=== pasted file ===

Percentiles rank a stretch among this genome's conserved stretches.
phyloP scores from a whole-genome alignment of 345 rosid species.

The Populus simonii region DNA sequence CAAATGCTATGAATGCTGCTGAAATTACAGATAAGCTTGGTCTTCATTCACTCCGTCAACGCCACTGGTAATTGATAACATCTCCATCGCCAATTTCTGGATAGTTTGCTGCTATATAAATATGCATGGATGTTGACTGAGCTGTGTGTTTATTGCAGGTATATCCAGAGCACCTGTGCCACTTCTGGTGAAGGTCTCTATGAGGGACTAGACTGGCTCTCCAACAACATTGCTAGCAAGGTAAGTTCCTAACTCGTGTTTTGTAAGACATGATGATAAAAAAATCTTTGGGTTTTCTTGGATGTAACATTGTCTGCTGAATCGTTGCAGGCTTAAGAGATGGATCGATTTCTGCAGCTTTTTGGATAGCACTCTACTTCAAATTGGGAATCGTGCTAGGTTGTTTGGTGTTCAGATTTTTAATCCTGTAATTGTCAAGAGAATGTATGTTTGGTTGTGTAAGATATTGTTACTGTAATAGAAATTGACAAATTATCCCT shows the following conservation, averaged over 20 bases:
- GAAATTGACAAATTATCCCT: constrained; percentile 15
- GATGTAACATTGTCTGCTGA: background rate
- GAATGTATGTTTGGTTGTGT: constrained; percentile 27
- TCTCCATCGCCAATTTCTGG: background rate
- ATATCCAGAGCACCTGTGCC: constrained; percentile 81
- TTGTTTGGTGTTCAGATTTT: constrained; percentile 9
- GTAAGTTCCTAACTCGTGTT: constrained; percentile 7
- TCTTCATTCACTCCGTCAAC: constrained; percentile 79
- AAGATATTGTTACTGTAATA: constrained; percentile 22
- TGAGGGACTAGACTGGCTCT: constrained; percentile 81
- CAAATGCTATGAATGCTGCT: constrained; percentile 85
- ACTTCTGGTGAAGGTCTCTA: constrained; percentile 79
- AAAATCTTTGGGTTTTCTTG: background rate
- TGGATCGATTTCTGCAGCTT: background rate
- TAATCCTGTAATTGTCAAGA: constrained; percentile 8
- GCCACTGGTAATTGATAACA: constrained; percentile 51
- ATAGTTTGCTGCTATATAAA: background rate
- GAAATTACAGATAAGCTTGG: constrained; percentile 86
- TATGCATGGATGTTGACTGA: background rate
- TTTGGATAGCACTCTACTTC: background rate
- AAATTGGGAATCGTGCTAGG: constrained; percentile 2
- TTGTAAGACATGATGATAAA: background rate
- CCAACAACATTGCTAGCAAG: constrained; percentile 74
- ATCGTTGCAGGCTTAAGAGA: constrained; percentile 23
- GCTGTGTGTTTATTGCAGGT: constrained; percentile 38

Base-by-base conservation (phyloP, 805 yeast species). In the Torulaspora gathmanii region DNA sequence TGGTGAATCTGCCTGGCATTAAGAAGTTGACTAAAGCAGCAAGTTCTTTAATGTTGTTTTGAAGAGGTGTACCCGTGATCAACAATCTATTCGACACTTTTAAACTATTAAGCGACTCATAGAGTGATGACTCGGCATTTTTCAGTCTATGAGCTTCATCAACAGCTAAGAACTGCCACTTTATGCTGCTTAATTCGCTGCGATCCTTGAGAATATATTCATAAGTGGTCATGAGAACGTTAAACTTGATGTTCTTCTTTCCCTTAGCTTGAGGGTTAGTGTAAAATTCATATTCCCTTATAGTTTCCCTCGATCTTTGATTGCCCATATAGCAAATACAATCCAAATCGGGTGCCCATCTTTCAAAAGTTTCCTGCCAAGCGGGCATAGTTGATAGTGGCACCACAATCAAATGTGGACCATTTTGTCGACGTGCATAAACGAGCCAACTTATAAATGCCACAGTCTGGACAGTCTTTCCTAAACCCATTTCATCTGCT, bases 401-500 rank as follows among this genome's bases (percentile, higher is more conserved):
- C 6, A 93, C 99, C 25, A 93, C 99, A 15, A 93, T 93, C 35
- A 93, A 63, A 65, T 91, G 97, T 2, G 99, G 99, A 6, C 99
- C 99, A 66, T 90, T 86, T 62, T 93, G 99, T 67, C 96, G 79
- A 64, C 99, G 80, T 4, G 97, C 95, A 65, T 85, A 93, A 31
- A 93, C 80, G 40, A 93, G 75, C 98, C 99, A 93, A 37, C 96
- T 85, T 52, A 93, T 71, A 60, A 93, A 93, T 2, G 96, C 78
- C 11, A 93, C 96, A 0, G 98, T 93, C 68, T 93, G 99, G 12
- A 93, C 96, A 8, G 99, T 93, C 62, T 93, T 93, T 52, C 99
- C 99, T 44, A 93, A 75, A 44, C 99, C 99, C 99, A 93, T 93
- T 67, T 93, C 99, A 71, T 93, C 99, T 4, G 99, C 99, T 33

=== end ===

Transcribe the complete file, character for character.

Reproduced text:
Percentiles rank a stretch among this genome's conserved stretches.
phyloP scores from a whole-genome alignment of 345 rosid species.

The Populus simonii region DNA sequence CAAATGCTATGAATGCTGCTGAAATTACAGATAAGCTTGGTCTTCATTCACTCCGTCAACGCCACTGGTAATTGATAACATCTCCATCGCCAATTTCTGGATAGTTTGCTGCTATATAAATATGCATGGATGTTGACTGAGCTGTGTGTTTATTGCAGGTATATCCAGAGCACCTGTGCCACTTCTGGTGAAGGTCTCTATGAGGGACTAGACTGGCTCTCCAACAACATTGCTAGCAAGGTAAGTTCCTAACTCGTGTTTTGTAAGACATGATGATAAAAAAATCTTTGGGTTTTCTTGGATGTAACATTGTCTGCTGAATCGTTGCAGGCTTAAGAGATGGATCGATTTCTGCAGCTTTTTGGATAGCACTCTACTTCAAATTGGGAATCGTGCTAGGTTGTTTGGTGTTCAGATTTTTAATCCTGTAATTGTCAAGAGAATGTATGTTTGGTTGTGTAAGATATTGTTACTGTAATAGAAATTGACAAATTATCCCT shows the following conservation, averaged over 20 bases:
- GAAATTGACAAATTATCCCT: constrained; percentile 15
- GATGTAACATTGTCTGCTGA: background rate
- GAATGTATGTTTGGTTGTGT: constrained; percentile 27
- TCTCCATCGCCAATTTCTGG: background rate
- ATATCCAGAGCACCTGTGCC: constrained; percentile 81
- TTGTTTGGTGTTCAGATTTT: constrained; percentile 9
- GTAAGTTCCTAACTCGTGTT: constrained; percentile 7
- TCTTCATTCACTCCGTCAAC: constrained; percentile 79
- AAGATATTGTTACTGTAATA: constrained; percentile 22
- TGAGGGACTAGACTGGCTCT: constrained; percentile 81
- CAAATGCTATGAATGCTGCT: constrained; percentile 85
- ACTTCTGGTGAAGGTCTCTA: constrained; percentile 79
- AAAATCTTTGGGTTTTCTTG: background rate
- TGGATCGATTTCTGCAGCTT: background rate
- TAATCCTGTAATTGTCAAGA: constrained; percentile 8
- GCCACTGGTAATTGATAACA: constrained; percentile 51
- ATAGTTTGCTGCTATATAAA: background rate
- GAAATTACAGATAAGCTTGG: constrained; percentile 86
- TATGCATGGATGTTGACTGA: background rate
- TTTGGATAGCACTCTACTTC: background rate
- AAATTGGGAATCGTGCTAGG: constrained; percentile 2
- TTGTAAGACATGATGATAAA: background rate
- CCAACAACATTGCTAGCAAG: constrained; percentile 74
- ATCGTTGCAGGCTTAAGAGA: constrained; percentile 23
- GCTGTGTGTTTATTGCAGGT: constrained; percentile 38

Base-by-base conservation (phyloP, 805 yeast species). In the Torulaspora gathmanii region DNA sequence TGGTGAATCTGCCTGGCATTAAGAAGTTGACTAAAGCAGCAAGTTCTTTAATGTTGTTTTGAAGAGGTGTACCCGTGATCAACAATCTATTCGACACTTTTAAACTATTAAGCGACTCATAGAGTGATGACTCGGCATTTTTCAGTCTATGAGCTTCATCAACAGCTAAGAACTGCCACTTTATGCTGCTTAATTCGCTGCGATCCTTGAGAATATATTCATAAGTGGTCATGAGAACGTTAAACTTGATGTTCTTCTTTCCCTTAGCTTGAGGGTTAGTGTAAAATTCATATTCCCTTATAGTTTCCCTCGATCTTTGATTGCCCATATAGCAAATACAATCCAAATCGGGTGCCCATCTTTCAAAAGTTTCCTGCCAAGCGGGCATAGTTGATAGTGGCACCACAATCAAATGTGGACCATTTTGTCGACGTGCATAAACGAGCCAACTTATAAATGCCACAGTCTGGACAGTCTTTCCTAAACCCATTTCATCTGCT, bases 401-500 rank as follows among this genome's bases (percentile, higher is more conserved):
- C 6, A 93, C 99, C 25, A 93, C 99, A 15, A 93, T 93, C 35
- A 93, A 63, A 65, T 91, G 97, T 2, G 99, G 99, A 6, C 99
- C 99, A 66, T 90, T 86, T 62, T 93, G 99, T 67, C 96, G 79
- A 64, C 99, G 80, T 4, G 97, C 95, A 65, T 85, A 93, A 31
- A 93, C 80, G 40, A 93, G 75, C 98, C 99, A 93, A 37, C 96
- T 85, T 52, A 93, T 71, A 60, A 93, A 93, T 2, G 96, C 78
- C 11, A 93, C 96, A 0, G 98, T 93, C 68, T 93, G 99, G 12
- A 93, C 96, A 8, G 99, T 93, C 62, T 93, T 93, T 52, C 99
- C 99, T 44, A 93, A 75, A 44, C 99, C 99, C 99, A 93, T 93
- T 67, T 93, C 99, A 71, T 93, C 99, T 4, G 99, C 99, T 33